more toweringly tall than usual and which made him so hot he spent much of
the photo session lying horizontal in front of a fan. After some idle chat,
he starts talking about the interview we'd done a few days earlier in the
hotel conference room. Cobain might have angrily written in the sleeve notes
of the "Incesticide" compilation: "If any of you in any way hate homosexuals, people of different
colour, or women, please do this one favour
for us - leave us the fuck alone! Don't come to any of our shows and don't
buy our records." But Novoselic is the self-appointed politico of the band
as much as he is an off-kilter wag. He'd tried to steer the conversation
away from Croatia, where his parents were born and brought up before moving
to California, or Clinton, who he still believes is the best of a bad bunch,
but the topics came up time and again.
As we sit watching the sun set, he says he's worried he might come across
as being "too heavy" in print. I remind him that as well as talking about
his involvement in projects such as the Balkan Women's Aid Fund, he also
described the early days of Nirvana, then called Skid Row and influenced by
Black Sabbath and Black Flag. And how he and Kurt, who both grew up in Aberdeen, a redneck backwater
near-ish Seattle, were always in different
bands. "One of The Melvins [still one of Nirvana's favourite bands] would
join for a while, but it was never serious. Finally, back in '87, Kurt and I
got together and decided to start a real band. So we found this drummer,
scrounged equipment and rehearsed constantly. I used to take things so seriously, I'd get all pissed off if we had a bad rehearsal: God, it's gotta
be good, it's gotta be rock, it's gotta be fucking fun.
"And we were lucky 'cause we had a van - we were the only band signed to
Sub Pop at that time with a van. It was even mentioned in our press release.
There was always something around the corner, a show in Olympia, in Seattle,
an opening for the Butthole Surfers or Soundgarden. I can remember Soundgarden signing to a major for something like $175,000 and I was
incredulous. What were they going to do with it all?" With the money Chris
later earned from being in Nirvana, he bought a "modest house" in Seattle
and a run-down 40-acre farm, three hours drive from the city. There are no
phones out there and that's just how he wants it.
At around the same time money began coming in, Chris started to have
recurring dreams about being naked in public. "I guess the transition thing
happened so fast." Various interviews last year quoted him as saying he'd
got into drink too heavily and had consequently given it up. "Not really,
I've been pretty consistent with the drinking. I just made it through. I had
to experience all kinds of feelings and stuff. Being famous, the band… but
I came out of it a better person. Much stronger and more mature. I just worked things out, accepted things. I have a way of not dealing with things.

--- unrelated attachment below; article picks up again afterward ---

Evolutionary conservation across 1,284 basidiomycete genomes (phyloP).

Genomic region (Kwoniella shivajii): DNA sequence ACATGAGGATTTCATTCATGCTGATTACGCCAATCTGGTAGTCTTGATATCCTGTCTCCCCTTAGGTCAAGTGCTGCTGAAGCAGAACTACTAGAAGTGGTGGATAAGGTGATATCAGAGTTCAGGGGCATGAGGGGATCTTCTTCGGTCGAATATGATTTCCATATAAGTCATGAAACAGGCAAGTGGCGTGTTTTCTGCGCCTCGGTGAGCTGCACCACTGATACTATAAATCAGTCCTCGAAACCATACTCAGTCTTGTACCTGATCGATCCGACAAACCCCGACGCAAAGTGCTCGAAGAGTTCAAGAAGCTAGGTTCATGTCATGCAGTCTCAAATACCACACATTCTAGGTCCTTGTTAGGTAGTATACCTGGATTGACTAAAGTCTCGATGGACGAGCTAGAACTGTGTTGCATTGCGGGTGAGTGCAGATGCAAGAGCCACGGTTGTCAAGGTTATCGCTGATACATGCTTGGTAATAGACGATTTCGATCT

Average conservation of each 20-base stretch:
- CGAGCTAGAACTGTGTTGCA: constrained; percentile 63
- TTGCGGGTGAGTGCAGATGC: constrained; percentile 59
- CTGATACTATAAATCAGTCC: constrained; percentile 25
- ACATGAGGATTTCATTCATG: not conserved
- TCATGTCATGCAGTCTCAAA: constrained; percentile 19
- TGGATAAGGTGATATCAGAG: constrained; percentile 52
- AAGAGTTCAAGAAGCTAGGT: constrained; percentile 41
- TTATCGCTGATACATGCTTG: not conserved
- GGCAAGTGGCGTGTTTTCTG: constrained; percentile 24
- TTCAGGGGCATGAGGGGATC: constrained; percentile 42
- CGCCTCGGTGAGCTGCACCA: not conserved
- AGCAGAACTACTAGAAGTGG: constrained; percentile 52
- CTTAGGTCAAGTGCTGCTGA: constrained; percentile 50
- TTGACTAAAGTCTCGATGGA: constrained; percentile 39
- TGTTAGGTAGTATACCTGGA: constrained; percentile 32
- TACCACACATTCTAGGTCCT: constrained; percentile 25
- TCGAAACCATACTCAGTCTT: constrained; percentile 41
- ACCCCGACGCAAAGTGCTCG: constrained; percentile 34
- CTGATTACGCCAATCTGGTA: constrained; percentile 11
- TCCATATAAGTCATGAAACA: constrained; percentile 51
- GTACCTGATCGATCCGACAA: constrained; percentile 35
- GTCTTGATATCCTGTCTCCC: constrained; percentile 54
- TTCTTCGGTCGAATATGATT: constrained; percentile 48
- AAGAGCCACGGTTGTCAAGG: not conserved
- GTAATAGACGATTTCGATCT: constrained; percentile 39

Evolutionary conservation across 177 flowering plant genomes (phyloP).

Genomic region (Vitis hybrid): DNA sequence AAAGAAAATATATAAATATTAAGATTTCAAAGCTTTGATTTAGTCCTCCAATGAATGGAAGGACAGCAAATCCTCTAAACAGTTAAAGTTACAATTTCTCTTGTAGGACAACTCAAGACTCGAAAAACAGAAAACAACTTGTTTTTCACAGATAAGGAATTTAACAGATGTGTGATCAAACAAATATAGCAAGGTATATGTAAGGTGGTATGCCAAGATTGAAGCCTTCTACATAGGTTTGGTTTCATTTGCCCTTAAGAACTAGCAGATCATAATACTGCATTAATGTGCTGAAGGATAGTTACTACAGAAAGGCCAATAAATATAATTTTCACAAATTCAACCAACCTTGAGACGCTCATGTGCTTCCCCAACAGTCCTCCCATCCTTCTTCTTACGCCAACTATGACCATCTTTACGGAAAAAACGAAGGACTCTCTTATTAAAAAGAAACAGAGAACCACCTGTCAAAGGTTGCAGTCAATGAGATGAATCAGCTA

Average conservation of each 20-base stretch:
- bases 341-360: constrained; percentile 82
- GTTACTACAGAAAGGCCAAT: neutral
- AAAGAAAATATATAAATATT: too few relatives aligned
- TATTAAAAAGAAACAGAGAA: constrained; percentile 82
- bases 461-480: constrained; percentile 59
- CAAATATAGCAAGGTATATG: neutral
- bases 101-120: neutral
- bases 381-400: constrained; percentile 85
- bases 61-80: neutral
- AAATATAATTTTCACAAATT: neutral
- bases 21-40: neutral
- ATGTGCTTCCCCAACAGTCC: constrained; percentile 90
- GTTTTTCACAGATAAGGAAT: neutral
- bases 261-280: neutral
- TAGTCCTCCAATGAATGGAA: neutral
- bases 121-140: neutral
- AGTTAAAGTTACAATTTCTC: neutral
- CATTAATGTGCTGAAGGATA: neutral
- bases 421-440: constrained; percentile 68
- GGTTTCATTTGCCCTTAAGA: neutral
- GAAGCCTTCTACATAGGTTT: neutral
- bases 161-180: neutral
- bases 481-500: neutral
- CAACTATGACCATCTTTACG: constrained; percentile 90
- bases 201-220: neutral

I've got to work on that." His wife helped him out, "just by being there to
turn to, to be on your side - you need someone to crawl to".
The only one crawling around on the studio roof is Frances Bean. Chris
finishes his drink and, still concerned, asks once more: "If you're sure I'm
not too much of a hippy dippy…"
NIRVANA ARRIVE ON STAGE. They open with "Serve The Servants", the first song
on "In Utero". The opening words are very Kurt - "Teenage angst has paid off
well/Now I'm bored and old". The crowd, which is very male, very macho, get
straight into mosh mania. Kurt later expresses his disgust at the high "meathead" quota, saying it's not normally that gender imbalanced. The
audience can't seem to get enough of the succession of new material which
opens the first part of the show. Familiar songs "Lithium", even "Teen Spirit", which the band keep promising themselves they'll never perform
again - are greeted with increasing enthusiasm. At its best, this could be
pure '77 punk revisited. Big John, Kurt's guitar roadie and former member of
the fairly dismal British punk band the Exploited, joins in on guitar for a
few numbers; this succeeds, but the cellist who comes on for the acoustic
numbers at the end is lost somewhere in the system. The band, all seated,
have been too ambitious with this idea; what could have been a curious side
to Nirvana is too quiet to even hear.
After the gig, Kurt looks crap. His skin is blotchy and he looks as though
all the energy's been sapped out of him. When asked if he's ready for the
interview, he smiles weakly and says, "Yeah, sure."
"I'M STILL TOTALLY NARCISSISTIC, I still hate the majority of the world. But
not with as much venom as I used to. To hate that much is a matter of being
naive. Maybe that negativity has to do with not being in love or being lonely or not having a child." There's a glimmer of a smile here. "Certain
things just force you into being more positive and I'm really grateful for
them. I got sick of myself, I was sick of myself for so many years. I was a
punk rocker hating everybody. Sometimes, looking back on it, I couldn't imagine what I was like to some people."
It's 1.30am. Kurt has had a shower and has come up to my hotel room, where
MTV flickers silently in the corner. He lies on the bed, head propped up on
two over-sized pillows. He seems in a mellow mood. In two hours he moves
only to the visit the bathroom, to reach for another cigarette or to take a
sip of Evian. He talks softly. He's not keen on the backdrop of New York -
"I hate this fucking city" - but says this is the first time he has had any
fun talking to journalists. "I really, really enjoy doing every interview
for this album 'cause I've things to talk about. I want to defend myself.